A Field Guide to the Stars

2017 | curatorial project | exhibition at the Ballarat astronomical observatory | part of the core program of the Ballarat International Foto Biennale, Australia

How do humans understand and imagine outer space? What technologies have shaped and expanded these perceptions of scale, distance and time? A Field Guide to the Stars pairs artworks and archival materials to explore how photography and related media operate within our shifting awareness of the cosmos.

Photography and astronomy have an intrinsic relationship, evidenced by technical advances and the collective imagination of space. For instance, photographs of the moon’s surface, including those in this exhibition from Lunar Orbiter V (1967), were crucial to making the 1969 moon landing possible. Whereas widely circulated and aesthetically compelling images of space, like nebulae captured from the Hubble Space Telescope, elicit curiosity and wonder in non-scientists. Astronomical observatories and archives bring together scientific evidence and the fanciful unknown, making them sites of discovery that hold cultural, historical, and symbolic weight. As a collection of astronomical photography and historical, scientific ephemera combined with contemporary photo-artistic practices, A Field Guide to the Stars explores the human impulse to orientate ourselves within the expanding universe.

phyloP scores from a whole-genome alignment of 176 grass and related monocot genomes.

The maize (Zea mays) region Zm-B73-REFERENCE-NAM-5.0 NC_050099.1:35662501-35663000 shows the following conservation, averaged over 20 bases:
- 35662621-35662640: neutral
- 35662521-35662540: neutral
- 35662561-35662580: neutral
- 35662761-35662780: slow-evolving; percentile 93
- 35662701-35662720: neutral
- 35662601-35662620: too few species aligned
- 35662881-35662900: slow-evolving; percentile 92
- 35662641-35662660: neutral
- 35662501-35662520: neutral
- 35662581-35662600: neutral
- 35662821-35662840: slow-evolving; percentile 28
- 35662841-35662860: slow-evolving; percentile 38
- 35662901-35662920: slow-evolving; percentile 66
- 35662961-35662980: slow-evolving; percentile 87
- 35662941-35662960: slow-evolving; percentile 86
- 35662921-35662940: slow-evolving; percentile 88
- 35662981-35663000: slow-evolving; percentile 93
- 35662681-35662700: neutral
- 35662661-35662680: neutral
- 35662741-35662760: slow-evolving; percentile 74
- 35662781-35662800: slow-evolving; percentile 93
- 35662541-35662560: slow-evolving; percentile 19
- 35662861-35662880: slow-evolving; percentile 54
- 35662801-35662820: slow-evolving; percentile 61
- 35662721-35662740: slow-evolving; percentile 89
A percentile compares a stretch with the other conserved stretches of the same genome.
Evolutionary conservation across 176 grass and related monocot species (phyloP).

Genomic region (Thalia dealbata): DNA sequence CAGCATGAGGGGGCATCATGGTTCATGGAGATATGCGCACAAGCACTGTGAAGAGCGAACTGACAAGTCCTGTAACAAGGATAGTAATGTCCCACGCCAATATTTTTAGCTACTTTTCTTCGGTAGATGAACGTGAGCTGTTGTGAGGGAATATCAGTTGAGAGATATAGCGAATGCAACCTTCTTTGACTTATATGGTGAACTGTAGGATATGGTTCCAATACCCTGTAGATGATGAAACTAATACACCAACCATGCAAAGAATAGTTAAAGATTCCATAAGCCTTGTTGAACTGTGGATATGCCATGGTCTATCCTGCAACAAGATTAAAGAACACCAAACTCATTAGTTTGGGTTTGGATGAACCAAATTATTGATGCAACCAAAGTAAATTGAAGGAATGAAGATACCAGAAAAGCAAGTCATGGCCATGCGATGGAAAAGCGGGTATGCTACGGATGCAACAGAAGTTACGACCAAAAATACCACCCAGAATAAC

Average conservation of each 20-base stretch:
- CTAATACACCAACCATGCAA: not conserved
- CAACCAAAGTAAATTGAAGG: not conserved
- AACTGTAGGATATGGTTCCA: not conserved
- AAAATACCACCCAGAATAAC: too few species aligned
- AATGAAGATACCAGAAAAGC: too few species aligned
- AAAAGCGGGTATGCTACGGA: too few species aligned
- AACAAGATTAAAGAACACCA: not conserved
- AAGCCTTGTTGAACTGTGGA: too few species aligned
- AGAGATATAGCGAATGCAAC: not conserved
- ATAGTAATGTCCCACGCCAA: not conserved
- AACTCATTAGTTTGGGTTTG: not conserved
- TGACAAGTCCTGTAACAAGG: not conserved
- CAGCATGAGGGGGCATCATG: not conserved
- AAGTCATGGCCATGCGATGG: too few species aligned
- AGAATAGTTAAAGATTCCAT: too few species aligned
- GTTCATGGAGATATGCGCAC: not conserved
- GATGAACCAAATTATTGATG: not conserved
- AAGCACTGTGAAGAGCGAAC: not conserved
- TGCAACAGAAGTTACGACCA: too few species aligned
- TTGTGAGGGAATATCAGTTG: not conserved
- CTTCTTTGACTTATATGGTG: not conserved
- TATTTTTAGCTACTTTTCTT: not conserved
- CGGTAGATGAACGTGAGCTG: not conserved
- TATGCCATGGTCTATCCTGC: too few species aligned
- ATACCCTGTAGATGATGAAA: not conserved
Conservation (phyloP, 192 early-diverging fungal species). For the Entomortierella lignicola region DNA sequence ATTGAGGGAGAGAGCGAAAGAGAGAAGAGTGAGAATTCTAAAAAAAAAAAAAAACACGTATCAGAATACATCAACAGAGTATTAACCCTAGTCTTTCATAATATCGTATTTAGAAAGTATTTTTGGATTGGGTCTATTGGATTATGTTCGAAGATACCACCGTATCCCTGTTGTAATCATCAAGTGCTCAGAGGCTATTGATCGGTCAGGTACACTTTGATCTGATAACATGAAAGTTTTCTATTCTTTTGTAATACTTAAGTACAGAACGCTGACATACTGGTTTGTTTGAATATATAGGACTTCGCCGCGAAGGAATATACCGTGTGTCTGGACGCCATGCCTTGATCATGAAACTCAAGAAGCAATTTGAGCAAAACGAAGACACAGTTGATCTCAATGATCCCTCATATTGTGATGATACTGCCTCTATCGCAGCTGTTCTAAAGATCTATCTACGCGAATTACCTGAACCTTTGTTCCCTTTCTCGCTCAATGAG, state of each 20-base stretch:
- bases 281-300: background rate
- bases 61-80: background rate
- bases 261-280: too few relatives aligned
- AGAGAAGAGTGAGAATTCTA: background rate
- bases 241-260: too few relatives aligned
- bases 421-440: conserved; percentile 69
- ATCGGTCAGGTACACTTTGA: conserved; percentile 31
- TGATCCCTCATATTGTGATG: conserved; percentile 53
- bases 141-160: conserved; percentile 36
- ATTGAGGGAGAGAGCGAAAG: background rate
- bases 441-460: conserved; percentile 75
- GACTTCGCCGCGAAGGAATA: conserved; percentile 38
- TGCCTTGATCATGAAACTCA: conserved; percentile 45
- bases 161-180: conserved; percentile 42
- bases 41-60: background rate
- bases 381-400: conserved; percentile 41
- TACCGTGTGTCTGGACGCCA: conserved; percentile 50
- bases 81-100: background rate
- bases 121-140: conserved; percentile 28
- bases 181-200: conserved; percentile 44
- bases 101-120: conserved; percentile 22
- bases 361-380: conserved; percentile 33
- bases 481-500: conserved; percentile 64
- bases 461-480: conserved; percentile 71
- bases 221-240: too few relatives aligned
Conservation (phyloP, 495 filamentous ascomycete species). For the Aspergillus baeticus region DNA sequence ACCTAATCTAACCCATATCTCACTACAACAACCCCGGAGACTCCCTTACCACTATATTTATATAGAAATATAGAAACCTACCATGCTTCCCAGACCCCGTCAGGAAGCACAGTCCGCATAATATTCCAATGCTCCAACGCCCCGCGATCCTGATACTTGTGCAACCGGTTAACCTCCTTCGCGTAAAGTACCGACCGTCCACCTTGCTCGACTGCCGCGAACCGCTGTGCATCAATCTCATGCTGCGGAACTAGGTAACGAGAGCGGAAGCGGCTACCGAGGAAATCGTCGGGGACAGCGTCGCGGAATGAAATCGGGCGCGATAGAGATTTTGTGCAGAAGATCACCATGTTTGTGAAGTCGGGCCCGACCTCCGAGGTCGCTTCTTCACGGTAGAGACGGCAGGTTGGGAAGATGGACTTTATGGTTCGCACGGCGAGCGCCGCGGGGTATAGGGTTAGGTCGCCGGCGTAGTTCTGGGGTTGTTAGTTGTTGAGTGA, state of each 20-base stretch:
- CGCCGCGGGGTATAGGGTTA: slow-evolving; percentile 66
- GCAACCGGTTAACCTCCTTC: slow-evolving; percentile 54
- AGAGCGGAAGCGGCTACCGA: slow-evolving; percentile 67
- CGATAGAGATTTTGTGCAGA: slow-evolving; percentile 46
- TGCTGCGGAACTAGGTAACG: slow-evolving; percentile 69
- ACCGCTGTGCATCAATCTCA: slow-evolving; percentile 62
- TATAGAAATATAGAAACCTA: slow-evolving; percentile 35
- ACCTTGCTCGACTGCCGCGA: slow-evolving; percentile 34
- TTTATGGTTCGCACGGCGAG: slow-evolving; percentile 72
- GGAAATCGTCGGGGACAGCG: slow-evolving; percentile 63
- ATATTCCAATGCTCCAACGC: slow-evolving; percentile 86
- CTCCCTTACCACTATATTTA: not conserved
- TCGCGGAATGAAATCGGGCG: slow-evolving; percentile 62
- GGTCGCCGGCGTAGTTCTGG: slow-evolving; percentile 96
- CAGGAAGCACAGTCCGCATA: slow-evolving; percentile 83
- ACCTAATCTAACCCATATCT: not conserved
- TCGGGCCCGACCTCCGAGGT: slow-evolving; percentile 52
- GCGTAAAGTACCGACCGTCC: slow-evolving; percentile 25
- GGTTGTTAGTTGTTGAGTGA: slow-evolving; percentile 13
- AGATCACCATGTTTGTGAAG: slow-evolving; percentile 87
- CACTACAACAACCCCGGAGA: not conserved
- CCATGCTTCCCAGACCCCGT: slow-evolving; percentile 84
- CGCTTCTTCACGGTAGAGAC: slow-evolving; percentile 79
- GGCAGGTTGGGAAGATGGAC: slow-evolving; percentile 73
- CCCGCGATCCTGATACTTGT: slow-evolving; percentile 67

participating artists:
Clare Benson
Alex Cherney
Kate Golding
Kate Robertson
Hillary Wiedmann
Eric William Carroll
Rebecca Najdowski

download PDF of catalog - includes essay by Colin Edgington

Give Them Distance